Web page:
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LSFR, Random, RC4

LSFR, Random, RC4
by on (#69871)
I need a source of random values between $00 and $0f. Initially, I found some simple LFSRs and tried them. However, the byte stream output masked down to 4 bits repeated too frequently to be useful. I tried tweaking the LFSR, but did not have much luck. I use the data to populate parts of the name-table with background tiles, so patterns emerge visually really quick.

I got frustrated and implemented the full RC4 byte-stream generator as my pseudo-random number generator. The result works BEAUTIFULLY. But it is probably overkill. It is probably the most hard-core random number generator ever implemented on a NES (well, it could be?)

If anyone wants the rc4 code, I'll post it when I have time. It is tweaked for my specific use and not for doing real encryption (although changing it to do crypto would not be difficult). I always thought that it would be neat to encrypt level data and in-game text in such a way that one can't just "skip ahead". That the key to decrypt this text is large and the result of the game's state machine at the successful completion of some game objective. So that level 2 map won't be available until level-1 is won, and level-3 requires level-2 and so on. I like rc4 for this because it is easy to implement in C and not too bad in hand-coded 6502 asm. However, it does require 258 bytes of state (2 bytes in ZP and an entire page at $0700).

I was doing some further research (ok, googling and blindly changing the xor polynomials) and found a post from 2001 on an Atari 2600 forum by kevtris:

http://www.biglist.com/lists/stella/arc ... 00121.html

Has anyone else had success with large-period (2^16-1 or greater) LFSRs and would be willing to share their wisdom?

My main concern is that while a 16-bit LSFR might have a period of 2^16-1, but the period of that LSFR mod $0010 would be smaller. I have not written any test code for this yet (beyond my one failed experiment).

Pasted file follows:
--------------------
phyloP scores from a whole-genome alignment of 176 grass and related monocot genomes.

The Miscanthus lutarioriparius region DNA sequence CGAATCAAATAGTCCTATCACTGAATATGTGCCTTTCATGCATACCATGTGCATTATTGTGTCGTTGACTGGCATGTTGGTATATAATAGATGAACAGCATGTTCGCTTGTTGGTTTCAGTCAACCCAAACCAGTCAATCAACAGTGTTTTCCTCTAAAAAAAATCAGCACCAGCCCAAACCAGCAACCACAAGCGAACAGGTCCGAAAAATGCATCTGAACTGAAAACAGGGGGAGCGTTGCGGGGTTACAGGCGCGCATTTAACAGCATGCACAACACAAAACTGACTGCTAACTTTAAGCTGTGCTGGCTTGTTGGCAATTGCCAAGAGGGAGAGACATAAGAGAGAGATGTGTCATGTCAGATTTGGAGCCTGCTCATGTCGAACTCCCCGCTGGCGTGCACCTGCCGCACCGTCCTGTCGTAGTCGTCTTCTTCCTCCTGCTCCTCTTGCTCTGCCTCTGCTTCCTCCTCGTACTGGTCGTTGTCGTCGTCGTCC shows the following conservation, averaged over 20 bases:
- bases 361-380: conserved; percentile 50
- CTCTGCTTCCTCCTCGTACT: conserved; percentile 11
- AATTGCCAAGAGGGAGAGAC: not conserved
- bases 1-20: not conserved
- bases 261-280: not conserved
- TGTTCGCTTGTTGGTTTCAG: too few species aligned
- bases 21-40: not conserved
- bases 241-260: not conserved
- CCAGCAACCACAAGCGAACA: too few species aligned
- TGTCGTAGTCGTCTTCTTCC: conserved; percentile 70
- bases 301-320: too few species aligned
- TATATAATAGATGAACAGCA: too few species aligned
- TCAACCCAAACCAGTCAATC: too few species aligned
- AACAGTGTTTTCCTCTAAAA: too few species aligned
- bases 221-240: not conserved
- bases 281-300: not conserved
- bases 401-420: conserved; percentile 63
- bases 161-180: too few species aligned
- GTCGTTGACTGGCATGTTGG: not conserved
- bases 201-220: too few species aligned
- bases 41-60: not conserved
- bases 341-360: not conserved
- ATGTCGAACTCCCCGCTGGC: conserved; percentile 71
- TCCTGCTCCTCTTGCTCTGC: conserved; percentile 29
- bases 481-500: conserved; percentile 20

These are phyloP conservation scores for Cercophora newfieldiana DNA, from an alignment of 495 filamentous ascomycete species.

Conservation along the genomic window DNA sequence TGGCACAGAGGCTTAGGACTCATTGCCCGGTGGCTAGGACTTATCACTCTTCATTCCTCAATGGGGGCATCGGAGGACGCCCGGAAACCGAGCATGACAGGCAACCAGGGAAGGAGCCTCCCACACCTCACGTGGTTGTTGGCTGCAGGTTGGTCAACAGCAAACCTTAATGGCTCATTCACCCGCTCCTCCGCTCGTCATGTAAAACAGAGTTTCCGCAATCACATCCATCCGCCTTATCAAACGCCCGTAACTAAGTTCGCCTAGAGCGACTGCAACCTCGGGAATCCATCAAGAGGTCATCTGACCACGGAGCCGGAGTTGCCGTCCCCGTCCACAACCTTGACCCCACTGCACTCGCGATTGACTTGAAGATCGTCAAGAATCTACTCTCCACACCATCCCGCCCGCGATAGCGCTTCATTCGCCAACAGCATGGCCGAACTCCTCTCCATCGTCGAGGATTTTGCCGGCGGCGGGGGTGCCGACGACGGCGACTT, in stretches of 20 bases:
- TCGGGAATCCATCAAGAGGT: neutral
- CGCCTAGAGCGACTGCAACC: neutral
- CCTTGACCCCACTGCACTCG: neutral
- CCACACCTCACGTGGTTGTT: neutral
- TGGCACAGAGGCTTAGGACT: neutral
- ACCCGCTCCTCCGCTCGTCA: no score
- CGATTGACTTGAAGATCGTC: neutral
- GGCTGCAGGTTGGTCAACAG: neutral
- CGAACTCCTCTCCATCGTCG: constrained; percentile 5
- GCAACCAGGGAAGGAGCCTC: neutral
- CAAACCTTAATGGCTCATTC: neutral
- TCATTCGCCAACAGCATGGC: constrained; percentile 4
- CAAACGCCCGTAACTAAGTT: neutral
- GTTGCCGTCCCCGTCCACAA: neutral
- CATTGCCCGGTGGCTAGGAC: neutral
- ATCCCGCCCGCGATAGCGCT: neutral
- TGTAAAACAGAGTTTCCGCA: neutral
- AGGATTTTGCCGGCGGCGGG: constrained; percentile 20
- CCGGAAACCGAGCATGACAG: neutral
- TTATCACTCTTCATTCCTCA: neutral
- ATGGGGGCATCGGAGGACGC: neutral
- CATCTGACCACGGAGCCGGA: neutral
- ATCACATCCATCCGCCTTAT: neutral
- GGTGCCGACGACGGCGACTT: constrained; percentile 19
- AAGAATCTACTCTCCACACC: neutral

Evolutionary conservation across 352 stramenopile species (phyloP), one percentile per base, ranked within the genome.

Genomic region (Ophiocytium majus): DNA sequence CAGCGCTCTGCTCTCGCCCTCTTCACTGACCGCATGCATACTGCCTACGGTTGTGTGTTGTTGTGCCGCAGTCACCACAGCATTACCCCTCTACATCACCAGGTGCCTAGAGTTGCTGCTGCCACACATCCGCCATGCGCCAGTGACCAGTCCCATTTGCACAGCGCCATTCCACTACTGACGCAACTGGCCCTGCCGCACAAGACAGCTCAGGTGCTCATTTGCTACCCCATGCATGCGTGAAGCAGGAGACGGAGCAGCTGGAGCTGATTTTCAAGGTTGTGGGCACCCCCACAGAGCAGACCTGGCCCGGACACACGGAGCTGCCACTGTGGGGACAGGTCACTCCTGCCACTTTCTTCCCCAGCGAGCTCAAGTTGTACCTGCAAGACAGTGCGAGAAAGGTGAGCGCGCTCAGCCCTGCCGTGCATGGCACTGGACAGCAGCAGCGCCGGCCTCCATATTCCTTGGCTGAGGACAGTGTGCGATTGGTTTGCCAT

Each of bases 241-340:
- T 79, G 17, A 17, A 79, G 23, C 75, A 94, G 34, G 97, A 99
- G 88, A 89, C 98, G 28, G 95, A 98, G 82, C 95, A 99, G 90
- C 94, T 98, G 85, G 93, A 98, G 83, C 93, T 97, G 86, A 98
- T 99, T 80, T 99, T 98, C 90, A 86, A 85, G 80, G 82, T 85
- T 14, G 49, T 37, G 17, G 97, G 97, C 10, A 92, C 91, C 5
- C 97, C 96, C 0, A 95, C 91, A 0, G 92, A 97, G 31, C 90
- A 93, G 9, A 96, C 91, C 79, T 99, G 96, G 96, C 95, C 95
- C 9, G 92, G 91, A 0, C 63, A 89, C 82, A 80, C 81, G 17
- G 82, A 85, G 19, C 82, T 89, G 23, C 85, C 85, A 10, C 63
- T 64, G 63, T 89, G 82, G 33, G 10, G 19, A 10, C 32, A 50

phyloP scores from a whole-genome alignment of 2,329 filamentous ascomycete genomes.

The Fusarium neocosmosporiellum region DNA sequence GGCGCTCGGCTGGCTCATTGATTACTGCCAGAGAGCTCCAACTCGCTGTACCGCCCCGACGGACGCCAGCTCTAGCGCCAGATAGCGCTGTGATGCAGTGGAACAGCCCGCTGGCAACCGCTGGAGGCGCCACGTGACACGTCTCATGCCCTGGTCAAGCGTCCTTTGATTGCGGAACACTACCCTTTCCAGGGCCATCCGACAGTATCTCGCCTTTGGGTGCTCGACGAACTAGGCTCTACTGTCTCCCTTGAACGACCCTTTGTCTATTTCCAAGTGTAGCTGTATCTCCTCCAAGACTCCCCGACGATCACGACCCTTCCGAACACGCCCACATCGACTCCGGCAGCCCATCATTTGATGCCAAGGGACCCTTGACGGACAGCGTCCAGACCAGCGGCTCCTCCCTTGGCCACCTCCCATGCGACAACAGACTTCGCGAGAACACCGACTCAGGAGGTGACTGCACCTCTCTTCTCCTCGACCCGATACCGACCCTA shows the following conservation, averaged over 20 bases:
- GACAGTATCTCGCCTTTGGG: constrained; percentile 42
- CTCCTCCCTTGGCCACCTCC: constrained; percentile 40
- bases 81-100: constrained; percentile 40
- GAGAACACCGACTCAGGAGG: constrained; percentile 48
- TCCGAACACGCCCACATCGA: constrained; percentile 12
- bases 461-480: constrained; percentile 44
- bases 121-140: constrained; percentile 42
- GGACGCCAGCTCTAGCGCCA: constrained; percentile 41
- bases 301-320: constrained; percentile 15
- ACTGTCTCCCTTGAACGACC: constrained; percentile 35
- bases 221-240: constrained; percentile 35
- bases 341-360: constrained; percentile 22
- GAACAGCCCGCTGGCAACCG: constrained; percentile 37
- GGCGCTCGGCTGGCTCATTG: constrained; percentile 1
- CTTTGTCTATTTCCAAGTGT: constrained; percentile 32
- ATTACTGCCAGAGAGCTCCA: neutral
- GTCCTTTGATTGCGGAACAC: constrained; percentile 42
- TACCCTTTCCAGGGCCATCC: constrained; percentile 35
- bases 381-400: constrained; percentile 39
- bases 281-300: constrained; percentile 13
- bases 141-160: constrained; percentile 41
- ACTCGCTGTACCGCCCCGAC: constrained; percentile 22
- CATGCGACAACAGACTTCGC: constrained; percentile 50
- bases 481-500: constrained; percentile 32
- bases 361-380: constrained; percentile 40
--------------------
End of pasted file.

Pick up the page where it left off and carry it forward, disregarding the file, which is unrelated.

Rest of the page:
Re: LSFR, Random, RC4
by on (#69873)
clueless wrote:
Has anyone else had success with large-period (2^16-1 or greater) LFSRs and would be willing to share their wisdom?

I wrote a period 2^32-1 LFSR for LJ65 and reused it in Concentration Room and the game I'm working on for Jeroen's competition. It's based on the CRC-32-IEEE 802.3 polynomial.

Alleged RC4 is a memory hog compared to RNGs commonly used in NES games; its state occupies one-eighth of the NES's internal RAM. After its use in WEP and early WPA, researchers discovered numerous flaws, and Alleged RC4 has since been deprecated.

by on (#69925)
I disabled my RC4 stream generator and used the following (modified from Kevtris's 2001 Atari post mentioned above). The results are sufficient and the code is much faster. I've omitted the code that seeds to lfsr and other syntactic pleasantries.

Thoughts?

Code:

.segment "ZEROPAGE"
lfsr: .byte 0,0,0,0

.segment "DATA"
.align 256
buffer:   .res 192

.segment "CODE"
                ldy     #$c0                    ; Index into buffer, and count of tiles to make.
L0:             lda     lfsr + 3
                rol
                rol
                eor     lfsr + 3
                rol
                rol
                rol     lfsr + 0
                rol     lfsr + 1
                rol     lfsr + 2
                rol     lfsr + 3

                lda     lfsr + 3
                asl
                asl
                eor     lfsr + 1

                and     #$07      ; 8 tiles to choose from = 3 bits
                ora     #$10      ; tiles are $10 to $17 in char-rom.
                dey
                sta     buffer, y
                bne     L0
                rts